Power off the server, connect a disk to another computer which won’t recognize it as RAID (in particular, don’t connect to LSI RAID cards and HBAs). Make a dump (
dd if=/dev/sdX of=/path/to/an/image.img).
Now, you have virtually unlimited recovery attempts. You can:
- explore a dump contents with a hex editor and see if it still contains data
- experiment with the disk, including the rollback you mentioned; if you ever wash data from it, you can always rewrite disk from the dump (the dd command with if and of reversed), or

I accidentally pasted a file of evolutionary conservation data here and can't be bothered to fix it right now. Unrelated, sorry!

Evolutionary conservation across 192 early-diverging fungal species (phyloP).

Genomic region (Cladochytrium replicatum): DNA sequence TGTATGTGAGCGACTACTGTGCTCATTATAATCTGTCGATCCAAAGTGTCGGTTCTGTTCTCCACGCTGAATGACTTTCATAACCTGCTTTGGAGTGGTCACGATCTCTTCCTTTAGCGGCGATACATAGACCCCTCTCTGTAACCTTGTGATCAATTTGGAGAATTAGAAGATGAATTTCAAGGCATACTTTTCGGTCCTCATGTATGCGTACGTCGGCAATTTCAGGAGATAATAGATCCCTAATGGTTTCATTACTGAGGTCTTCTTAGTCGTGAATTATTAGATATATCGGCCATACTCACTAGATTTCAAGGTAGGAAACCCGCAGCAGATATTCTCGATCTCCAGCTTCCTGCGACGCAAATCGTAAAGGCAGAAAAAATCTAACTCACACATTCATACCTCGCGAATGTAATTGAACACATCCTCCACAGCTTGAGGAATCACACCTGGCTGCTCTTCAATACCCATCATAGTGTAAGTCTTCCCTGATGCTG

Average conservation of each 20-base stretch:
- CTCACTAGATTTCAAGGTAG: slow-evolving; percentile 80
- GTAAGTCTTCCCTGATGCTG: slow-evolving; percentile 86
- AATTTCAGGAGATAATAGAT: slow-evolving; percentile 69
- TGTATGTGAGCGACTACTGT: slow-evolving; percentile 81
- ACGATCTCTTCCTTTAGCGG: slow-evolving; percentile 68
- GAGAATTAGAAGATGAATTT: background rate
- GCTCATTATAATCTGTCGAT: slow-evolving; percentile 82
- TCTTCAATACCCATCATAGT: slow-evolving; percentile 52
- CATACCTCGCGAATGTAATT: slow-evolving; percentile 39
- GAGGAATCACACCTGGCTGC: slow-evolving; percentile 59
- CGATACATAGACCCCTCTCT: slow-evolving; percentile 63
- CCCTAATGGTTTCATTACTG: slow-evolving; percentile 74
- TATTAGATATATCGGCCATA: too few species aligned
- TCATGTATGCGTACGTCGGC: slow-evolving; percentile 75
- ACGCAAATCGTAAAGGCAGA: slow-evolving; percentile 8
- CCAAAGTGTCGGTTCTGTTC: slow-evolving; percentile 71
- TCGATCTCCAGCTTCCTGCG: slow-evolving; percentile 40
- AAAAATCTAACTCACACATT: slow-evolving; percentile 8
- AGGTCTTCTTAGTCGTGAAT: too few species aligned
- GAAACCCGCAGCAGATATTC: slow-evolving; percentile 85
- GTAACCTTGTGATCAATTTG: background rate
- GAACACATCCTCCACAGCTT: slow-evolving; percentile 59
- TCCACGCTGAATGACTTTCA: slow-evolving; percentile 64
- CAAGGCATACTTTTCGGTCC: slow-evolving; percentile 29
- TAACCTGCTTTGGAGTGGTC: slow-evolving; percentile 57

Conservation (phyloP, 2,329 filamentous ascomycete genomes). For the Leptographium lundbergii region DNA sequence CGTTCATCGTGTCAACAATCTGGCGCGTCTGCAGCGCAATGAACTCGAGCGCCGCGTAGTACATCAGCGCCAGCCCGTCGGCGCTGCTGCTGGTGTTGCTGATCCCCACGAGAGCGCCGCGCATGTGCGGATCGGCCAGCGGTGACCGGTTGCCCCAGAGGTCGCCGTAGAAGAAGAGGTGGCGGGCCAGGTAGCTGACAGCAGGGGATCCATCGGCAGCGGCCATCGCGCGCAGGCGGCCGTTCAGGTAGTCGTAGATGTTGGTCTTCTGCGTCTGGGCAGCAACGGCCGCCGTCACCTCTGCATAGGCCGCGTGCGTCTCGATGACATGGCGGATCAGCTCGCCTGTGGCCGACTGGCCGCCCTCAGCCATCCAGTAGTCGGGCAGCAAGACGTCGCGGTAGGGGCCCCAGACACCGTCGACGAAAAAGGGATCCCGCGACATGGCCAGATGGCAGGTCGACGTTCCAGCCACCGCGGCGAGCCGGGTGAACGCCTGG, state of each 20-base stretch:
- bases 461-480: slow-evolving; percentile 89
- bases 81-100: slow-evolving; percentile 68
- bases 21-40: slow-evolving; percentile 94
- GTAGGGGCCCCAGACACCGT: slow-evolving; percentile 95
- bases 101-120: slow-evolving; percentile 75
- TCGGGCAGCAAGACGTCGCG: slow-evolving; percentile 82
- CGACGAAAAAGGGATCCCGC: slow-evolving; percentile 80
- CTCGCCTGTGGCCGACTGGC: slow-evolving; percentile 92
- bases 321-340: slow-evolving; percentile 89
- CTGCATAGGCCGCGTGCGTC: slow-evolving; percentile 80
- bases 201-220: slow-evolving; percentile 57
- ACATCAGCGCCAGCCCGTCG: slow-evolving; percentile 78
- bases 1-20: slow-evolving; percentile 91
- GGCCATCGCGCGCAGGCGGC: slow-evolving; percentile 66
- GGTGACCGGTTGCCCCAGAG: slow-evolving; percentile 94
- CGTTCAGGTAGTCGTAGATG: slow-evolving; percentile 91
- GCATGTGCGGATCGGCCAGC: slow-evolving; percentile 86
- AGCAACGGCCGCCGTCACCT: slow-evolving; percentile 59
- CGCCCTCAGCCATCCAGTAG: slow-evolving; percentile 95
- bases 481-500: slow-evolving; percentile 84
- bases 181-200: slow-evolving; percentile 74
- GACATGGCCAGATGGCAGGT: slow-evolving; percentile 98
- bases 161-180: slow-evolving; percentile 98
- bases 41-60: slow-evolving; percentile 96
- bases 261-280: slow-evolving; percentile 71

- experiment with the dump; for example, you can make it read-only, make read-write overlay image over it (which will contain changes) and do any forensics you are able to: scan for partitions and file systems, etc.
I want to point out again. If you have any valuable data you still hope to recover, always do dump first, before any other action takes place. Don’t try running any recovery operations if you aren’t absolutely sure you know what you doing until you have a clone lying in safe place. If you recover some kind of RAID, it is often required to have a clone of each component device to be able to retry after bad recovery attempt.
UPD: That’s true, regular automatic backup, monitored and tested, often saves many hours and some hair.